Dead Heat So Far Between Congresswoman, Assemblyman In Race For Supervisor

(August 19) In what is one of the more closely watched San Bernardino County races in the upcoming November election, state senator Curt Hagman is expressing confidence in his chances against Congresswoman Gloria Negret-McLeod as they vie to descend from their lofty state and federal elected positions to assume the post of Fourth District San Bernardino County Supervisor.
More often, it is county office holders who seek to ascend to Sacramento or Washington, D.C., rather than the other way around.
Hagman, a Republican and former Chino Hills mayor, is nearing the end of his third term in the Assembly. California’s term limits prevent him from returning to the state’s lower house. Negrete-McLeod is nearing the end of her first term in Congress, having previously served as the president of the Chaffey College Board of Trustees, in the Assembly and the California Senate. She vaulted into the Congressional seat she now holds in 2012, defeating incumbent Democratic Congressman Joe Baca with the assistance of more than $3 million provided to her by former Republican New York City Mayor Michael Bloomberg’s political action committee.
Many political observers find Negrete-McLeod’s readiness to voluntarily give up her role in Congress remarkable, given that the strength of her incumbency and the favorable Democratic registration numbers in California’s 35th Congressional District make her virtually unassailable there.
Rather, Negrete-McLeod has said she longs to return to local politics, where she says she believes she can have a greater impact on the constituents she represents.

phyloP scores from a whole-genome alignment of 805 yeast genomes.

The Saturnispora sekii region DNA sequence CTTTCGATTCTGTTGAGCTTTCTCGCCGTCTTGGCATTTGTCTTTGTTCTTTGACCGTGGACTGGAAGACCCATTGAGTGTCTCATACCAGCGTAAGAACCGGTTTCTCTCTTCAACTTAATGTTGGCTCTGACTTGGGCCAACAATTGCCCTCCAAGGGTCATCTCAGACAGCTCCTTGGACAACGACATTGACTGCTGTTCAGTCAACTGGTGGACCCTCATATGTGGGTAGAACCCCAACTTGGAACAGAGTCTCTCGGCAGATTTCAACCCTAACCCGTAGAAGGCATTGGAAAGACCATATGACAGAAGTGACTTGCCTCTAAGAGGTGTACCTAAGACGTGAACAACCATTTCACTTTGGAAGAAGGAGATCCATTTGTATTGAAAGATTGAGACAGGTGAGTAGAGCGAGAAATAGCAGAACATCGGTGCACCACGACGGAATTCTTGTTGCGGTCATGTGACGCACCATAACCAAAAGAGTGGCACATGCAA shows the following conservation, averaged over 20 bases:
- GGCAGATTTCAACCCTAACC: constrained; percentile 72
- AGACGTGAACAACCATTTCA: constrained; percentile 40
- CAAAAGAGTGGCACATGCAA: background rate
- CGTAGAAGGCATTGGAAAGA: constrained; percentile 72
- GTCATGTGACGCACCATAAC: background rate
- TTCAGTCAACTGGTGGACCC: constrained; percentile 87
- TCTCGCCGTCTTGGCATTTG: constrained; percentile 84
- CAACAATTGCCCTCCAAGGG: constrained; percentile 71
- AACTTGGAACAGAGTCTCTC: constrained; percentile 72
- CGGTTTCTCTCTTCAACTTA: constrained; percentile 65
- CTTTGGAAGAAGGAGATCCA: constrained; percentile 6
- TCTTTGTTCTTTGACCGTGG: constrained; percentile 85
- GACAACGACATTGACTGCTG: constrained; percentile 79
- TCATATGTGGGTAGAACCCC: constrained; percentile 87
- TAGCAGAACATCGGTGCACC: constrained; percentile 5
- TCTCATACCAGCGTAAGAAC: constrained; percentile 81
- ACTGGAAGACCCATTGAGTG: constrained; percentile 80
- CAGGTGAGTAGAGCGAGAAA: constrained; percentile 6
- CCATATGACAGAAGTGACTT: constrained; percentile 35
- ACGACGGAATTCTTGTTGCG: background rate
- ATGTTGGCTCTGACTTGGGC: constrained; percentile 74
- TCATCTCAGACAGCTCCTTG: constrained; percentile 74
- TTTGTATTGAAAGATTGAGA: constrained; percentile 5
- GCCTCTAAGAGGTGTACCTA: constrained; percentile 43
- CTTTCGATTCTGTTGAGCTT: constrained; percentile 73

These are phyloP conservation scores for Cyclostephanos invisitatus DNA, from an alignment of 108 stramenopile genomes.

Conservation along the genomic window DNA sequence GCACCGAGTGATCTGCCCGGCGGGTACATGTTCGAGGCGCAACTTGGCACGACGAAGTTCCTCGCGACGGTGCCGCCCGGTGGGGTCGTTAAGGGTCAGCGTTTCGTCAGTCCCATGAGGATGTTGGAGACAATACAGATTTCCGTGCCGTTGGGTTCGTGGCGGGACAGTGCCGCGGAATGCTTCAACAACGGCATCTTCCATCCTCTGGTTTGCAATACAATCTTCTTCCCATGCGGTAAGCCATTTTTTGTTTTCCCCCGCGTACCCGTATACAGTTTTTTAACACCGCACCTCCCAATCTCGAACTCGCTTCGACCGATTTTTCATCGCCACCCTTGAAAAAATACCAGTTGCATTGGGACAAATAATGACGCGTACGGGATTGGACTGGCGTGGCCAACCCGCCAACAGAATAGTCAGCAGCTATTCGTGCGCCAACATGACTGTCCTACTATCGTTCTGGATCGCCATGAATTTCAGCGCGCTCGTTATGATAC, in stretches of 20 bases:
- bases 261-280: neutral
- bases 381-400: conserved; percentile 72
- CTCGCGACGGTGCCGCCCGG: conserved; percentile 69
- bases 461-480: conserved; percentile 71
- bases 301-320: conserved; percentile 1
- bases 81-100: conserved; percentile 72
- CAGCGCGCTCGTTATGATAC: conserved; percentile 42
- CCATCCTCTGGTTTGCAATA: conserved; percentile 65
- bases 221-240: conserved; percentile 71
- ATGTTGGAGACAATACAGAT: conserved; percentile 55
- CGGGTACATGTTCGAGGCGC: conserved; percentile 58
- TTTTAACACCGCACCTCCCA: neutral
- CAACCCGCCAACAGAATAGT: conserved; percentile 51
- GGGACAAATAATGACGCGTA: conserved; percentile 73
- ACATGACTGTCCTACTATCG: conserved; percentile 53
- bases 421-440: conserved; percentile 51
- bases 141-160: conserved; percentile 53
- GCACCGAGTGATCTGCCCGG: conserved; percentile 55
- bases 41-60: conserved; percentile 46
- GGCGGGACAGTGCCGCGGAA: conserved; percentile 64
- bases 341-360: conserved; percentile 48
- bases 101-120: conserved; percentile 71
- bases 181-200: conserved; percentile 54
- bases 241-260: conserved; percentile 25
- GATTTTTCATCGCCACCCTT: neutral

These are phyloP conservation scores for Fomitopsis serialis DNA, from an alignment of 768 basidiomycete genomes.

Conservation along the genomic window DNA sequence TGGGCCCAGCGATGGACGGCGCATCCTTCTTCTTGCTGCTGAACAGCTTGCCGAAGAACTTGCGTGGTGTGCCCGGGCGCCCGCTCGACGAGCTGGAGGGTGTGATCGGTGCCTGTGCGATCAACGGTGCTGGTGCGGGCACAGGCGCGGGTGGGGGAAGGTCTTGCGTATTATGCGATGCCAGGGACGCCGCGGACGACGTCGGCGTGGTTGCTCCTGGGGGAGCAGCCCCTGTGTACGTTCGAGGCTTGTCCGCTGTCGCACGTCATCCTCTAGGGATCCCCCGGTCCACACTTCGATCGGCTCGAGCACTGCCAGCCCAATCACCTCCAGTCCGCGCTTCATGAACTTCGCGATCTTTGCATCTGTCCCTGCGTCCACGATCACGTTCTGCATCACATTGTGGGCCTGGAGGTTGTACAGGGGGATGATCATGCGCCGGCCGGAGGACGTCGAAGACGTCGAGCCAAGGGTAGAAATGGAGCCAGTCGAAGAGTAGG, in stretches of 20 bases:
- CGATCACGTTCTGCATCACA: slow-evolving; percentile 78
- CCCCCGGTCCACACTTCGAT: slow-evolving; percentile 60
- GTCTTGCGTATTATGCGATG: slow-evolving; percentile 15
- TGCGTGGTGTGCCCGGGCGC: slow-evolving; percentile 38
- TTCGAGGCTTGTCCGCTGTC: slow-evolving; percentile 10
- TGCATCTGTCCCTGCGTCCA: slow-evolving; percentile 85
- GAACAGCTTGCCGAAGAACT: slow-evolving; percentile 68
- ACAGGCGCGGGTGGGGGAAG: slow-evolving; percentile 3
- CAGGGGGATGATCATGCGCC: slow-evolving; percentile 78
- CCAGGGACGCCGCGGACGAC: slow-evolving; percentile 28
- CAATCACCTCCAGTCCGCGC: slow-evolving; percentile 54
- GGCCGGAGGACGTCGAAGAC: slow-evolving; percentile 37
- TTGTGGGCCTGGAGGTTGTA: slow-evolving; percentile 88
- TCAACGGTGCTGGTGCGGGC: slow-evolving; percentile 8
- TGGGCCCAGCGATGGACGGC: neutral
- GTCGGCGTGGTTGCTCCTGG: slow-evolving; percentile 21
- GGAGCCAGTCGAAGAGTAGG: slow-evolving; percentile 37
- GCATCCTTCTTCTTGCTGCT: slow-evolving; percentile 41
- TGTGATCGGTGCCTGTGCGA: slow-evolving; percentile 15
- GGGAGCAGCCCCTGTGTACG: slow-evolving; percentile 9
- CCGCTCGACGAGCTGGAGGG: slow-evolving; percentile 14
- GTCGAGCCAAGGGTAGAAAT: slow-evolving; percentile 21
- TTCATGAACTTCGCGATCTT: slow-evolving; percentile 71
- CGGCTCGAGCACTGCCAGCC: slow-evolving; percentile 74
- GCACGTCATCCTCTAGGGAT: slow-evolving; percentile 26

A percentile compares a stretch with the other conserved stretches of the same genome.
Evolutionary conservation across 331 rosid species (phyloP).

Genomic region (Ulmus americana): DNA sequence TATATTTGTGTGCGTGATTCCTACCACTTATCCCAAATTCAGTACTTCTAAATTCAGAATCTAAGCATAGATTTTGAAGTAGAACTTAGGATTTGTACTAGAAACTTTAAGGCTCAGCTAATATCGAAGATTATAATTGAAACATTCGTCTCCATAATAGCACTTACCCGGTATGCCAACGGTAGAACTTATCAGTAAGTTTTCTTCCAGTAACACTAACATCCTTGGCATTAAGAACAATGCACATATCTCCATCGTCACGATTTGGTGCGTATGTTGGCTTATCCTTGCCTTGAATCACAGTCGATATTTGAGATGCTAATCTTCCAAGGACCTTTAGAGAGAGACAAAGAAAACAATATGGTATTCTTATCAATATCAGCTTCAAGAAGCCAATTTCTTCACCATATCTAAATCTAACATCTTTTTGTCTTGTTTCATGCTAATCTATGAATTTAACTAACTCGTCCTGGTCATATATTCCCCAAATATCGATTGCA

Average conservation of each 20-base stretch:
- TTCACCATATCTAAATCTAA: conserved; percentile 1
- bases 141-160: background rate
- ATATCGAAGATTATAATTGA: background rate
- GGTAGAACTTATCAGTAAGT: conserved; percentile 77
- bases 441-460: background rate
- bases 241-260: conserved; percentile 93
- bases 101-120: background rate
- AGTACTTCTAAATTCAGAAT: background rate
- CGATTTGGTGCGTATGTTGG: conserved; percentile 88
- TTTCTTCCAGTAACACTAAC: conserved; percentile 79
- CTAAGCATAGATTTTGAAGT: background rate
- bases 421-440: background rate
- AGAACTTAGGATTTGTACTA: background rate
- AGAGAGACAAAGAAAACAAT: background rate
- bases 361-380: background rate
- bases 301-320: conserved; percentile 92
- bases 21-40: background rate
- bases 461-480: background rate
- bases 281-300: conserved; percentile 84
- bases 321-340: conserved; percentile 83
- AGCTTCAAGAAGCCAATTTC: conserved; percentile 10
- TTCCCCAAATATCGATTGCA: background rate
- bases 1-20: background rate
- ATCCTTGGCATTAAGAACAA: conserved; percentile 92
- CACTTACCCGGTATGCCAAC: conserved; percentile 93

The match-up is an interesting one.  64,446 or 40.9% of the Fourth District’s 157,503 voters are registered as Democrats.  50,519 or 32.1% of the Fourth District’s voters are registered as Republicans. This would appear to give Negrete-McLoed an advantage. Nevertheless, for the past sixteen years, the Fourth District position has been held by Republicans – Fred Aguiar, his wife Patty, who succeeded him when he departed to Sacramento serve in the administration of then-Governor Arnold Schwarzeneggar and since 2004, Gary Ovitt. Republicans in California in general and San Berardino County in particular evince greater voter turnout than do Democrats on a percentage-wise basis in terms of their registration numbers. And in this year’s June primary in which Negret-McLeod and Hagman captured the top two spots to qualify for the November run-off against each other, Negrete-McLeod eked out a razor-thin victory over Hagman. With 24,276 votes cast district-wide, Negrete-McLeod claimed 10,180 or 41.93 percent. Hagman trailed her by 198 votes, polling 9,982, or 41.12 percent. But the other Democrat in the race, Paul Vincent Avila, pulled down just 1,801 votes or 7.42 percent. The other Republican, James Na, received 2,313 votes, or 9.53 percent.  Thus, the Republicans in the race edged out the Democrats 50.65 percent to 49.35 percent.
Negrete-McLeod possesses considerable financial resources in her electioneering war chest, but there are federal and state regulations that make transferring money from an account to fund a federal election campaign to an account for a local political campaign difficult. Hagman has the advantage of being the current chairman of the San Bernardino County Central Committee, which gives him influence if not outright control over how Republican Party money will be spend in local races.
Two months after the primary, Hagman sounded confident.